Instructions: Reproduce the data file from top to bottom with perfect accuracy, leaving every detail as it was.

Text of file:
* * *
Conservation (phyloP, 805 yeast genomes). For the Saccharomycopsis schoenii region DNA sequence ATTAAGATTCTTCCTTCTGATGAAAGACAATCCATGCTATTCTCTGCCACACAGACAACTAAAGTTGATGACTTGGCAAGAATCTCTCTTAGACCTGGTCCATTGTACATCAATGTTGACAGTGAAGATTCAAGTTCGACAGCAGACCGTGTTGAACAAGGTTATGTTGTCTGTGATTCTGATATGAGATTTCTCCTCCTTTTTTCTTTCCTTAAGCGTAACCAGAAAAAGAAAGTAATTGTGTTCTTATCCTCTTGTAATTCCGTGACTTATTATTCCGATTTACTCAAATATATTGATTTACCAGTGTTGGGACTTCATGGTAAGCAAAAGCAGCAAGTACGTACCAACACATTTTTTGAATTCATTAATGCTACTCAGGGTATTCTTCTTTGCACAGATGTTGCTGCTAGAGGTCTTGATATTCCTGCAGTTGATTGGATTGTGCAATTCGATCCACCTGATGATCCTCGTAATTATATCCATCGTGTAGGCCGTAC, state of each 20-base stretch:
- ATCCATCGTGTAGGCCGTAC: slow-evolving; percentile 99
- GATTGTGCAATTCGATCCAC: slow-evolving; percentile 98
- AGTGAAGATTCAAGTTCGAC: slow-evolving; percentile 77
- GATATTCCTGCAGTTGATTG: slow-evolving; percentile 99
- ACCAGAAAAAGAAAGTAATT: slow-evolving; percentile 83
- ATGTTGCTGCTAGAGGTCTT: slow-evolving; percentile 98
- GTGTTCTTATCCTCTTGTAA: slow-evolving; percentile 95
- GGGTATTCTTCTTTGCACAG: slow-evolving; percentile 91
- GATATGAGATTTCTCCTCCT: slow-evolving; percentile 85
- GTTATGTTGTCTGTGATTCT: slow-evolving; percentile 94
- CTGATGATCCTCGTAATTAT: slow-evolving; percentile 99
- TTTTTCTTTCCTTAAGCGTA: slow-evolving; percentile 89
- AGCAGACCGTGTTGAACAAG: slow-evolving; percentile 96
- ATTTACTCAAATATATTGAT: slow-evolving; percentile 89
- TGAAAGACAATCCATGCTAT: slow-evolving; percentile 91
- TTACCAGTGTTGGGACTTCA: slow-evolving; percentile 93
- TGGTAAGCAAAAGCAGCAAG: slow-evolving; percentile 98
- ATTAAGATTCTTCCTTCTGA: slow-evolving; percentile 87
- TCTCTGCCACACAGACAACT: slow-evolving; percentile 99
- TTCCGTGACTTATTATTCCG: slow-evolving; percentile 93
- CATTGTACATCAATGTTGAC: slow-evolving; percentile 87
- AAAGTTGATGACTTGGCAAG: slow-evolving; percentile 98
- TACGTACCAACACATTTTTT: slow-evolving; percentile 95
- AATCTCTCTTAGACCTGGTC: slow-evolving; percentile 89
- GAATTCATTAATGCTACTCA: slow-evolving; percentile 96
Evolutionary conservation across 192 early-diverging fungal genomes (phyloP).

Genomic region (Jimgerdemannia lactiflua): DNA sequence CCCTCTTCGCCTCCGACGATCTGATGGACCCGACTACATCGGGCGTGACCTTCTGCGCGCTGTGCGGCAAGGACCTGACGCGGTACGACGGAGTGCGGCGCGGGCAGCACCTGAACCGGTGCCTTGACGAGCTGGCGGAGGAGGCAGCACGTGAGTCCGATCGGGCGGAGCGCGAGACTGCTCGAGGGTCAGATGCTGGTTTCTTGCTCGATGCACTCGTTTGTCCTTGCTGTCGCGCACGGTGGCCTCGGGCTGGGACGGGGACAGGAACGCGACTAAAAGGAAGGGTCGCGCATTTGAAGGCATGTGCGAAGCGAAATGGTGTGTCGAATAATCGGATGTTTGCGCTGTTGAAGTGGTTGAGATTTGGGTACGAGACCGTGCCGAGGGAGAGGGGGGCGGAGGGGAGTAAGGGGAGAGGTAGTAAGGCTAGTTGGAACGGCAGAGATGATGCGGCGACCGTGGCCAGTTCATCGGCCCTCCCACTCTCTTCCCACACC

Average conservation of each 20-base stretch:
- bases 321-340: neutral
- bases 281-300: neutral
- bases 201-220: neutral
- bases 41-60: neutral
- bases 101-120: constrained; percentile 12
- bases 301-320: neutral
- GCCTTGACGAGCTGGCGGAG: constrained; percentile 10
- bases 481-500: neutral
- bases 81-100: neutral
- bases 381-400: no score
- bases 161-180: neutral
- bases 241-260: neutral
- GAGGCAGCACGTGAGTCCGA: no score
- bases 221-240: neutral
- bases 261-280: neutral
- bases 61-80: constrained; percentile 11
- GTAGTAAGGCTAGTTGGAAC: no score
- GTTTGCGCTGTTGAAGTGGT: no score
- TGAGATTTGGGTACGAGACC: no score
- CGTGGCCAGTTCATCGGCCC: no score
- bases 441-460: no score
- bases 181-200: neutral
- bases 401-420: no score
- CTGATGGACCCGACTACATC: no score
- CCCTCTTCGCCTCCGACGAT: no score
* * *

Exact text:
Conservation (phyloP, 805 yeast genomes). For the Saccharomycopsis schoenii region DNA sequence ATTAAGATTCTTCCTTCTGATGAAAGACAATCCATGCTATTCTCTGCCACACAGACAACTAAAGTTGATGACTTGGCAAGAATCTCTCTTAGACCTGGTCCATTGTACATCAATGTTGACAGTGAAGATTCAAGTTCGACAGCAGACCGTGTTGAACAAGGTTATGTTGTCTGTGATTCTGATATGAGATTTCTCCTCCTTTTTTCTTTCCTTAAGCGTAACCAGAAAAAGAAAGTAATTGTGTTCTTATCCTCTTGTAATTCCGTGACTTATTATTCCGATTTACTCAAATATATTGATTTACCAGTGTTGGGACTTCATGGTAAGCAAAAGCAGCAAGTACGTACCAACACATTTTTTGAATTCATTAATGCTACTCAGGGTATTCTTCTTTGCACAGATGTTGCTGCTAGAGGTCTTGATATTCCTGCAGTTGATTGGATTGTGCAATTCGATCCACCTGATGATCCTCGTAATTATATCCATCGTGTAGGCCGTAC, state of each 20-base stretch:
- ATCCATCGTGTAGGCCGTAC: slow-evolving; percentile 99
- GATTGTGCAATTCGATCCAC: slow-evolving; percentile 98
- AGTGAAGATTCAAGTTCGAC: slow-evolving; percentile 77
- GATATTCCTGCAGTTGATTG: slow-evolving; percentile 99
- ACCAGAAAAAGAAAGTAATT: slow-evolving; percentile 83
- ATGTTGCTGCTAGAGGTCTT: slow-evolving; percentile 98
- GTGTTCTTATCCTCTTGTAA: slow-evolving; percentile 95
- GGGTATTCTTCTTTGCACAG: slow-evolving; percentile 91
- GATATGAGATTTCTCCTCCT: slow-evolving; percentile 85
- GTTATGTTGTCTGTGATTCT: slow-evolving; percentile 94
- CTGATGATCCTCGTAATTAT: slow-evolving; percentile 99
- TTTTTCTTTCCTTAAGCGTA: slow-evolving; percentile 89
- AGCAGACCGTGTTGAACAAG: slow-evolving; percentile 96
- ATTTACTCAAATATATTGAT: slow-evolving; percentile 89
- TGAAAGACAATCCATGCTAT: slow-evolving; percentile 91
- TTACCAGTGTTGGGACTTCA: slow-evolving; percentile 93
- TGGTAAGCAAAAGCAGCAAG: slow-evolving; percentile 98
- ATTAAGATTCTTCCTTCTGA: slow-evolving; percentile 87
- TCTCTGCCACACAGACAACT: slow-evolving; percentile 99
- TTCCGTGACTTATTATTCCG: slow-evolving; percentile 93
- CATTGTACATCAATGTTGAC: slow-evolving; percentile 87
- AAAGTTGATGACTTGGCAAG: slow-evolving; percentile 98
- TACGTACCAACACATTTTTT: slow-evolving; percentile 95
- AATCTCTCTTAGACCTGGTC: slow-evolving; percentile 89
- GAATTCATTAATGCTACTCA: slow-evolving; percentile 96
Evolutionary conservation across 192 early-diverging fungal genomes (phyloP).

Genomic region (Jimgerdemannia lactiflua): DNA sequence CCCTCTTCGCCTCCGACGATCTGATGGACCCGACTACATCGGGCGTGACCTTCTGCGCGCTGTGCGGCAAGGACCTGACGCGGTACGACGGAGTGCGGCGCGGGCAGCACCTGAACCGGTGCCTTGACGAGCTGGCGGAGGAGGCAGCACGTGAGTCCGATCGGGCGGAGCGCGAGACTGCTCGAGGGTCAGATGCTGGTTTCTTGCTCGATGCACTCGTTTGTCCTTGCTGTCGCGCACGGTGGCCTCGGGCTGGGACGGGGACAGGAACGCGACTAAAAGGAAGGGTCGCGCATTTGAAGGCATGTGCGAAGCGAAATGGTGTGTCGAATAATCGGATGTTTGCGCTGTTGAAGTGGTTGAGATTTGGGTACGAGACCGTGCCGAGGGAGAGGGGGGCGGAGGGGAGTAAGGGGAGAGGTAGTAAGGCTAGTTGGAACGGCAGAGATGATGCGGCGACCGTGGCCAGTTCATCGGCCCTCCCACTCTCTTCCCACACC

Average conservation of each 20-base stretch:
- bases 321-340: neutral
- bases 281-300: neutral
- bases 201-220: neutral
- bases 41-60: neutral
- bases 101-120: constrained; percentile 12
- bases 301-320: neutral
- GCCTTGACGAGCTGGCGGAG: constrained; percentile 10
- bases 481-500: neutral
- bases 81-100: neutral
- bases 381-400: no score
- bases 161-180: neutral
- bases 241-260: neutral
- GAGGCAGCACGTGAGTCCGA: no score
- bases 221-240: neutral
- bases 261-280: neutral
- bases 61-80: constrained; percentile 11
- GTAGTAAGGCTAGTTGGAAC: no score
- GTTTGCGCTGTTGAAGTGGT: no score
- TGAGATTTGGGTACGAGACC: no score
- CGTGGCCAGTTCATCGGCCC: no score
- bases 441-460: no score
- bases 181-200: neutral
- bases 401-420: no score
- CTGATGGACCCGACTACATC: no score
- CCCTCTTCGCCTCCGACGAT: no score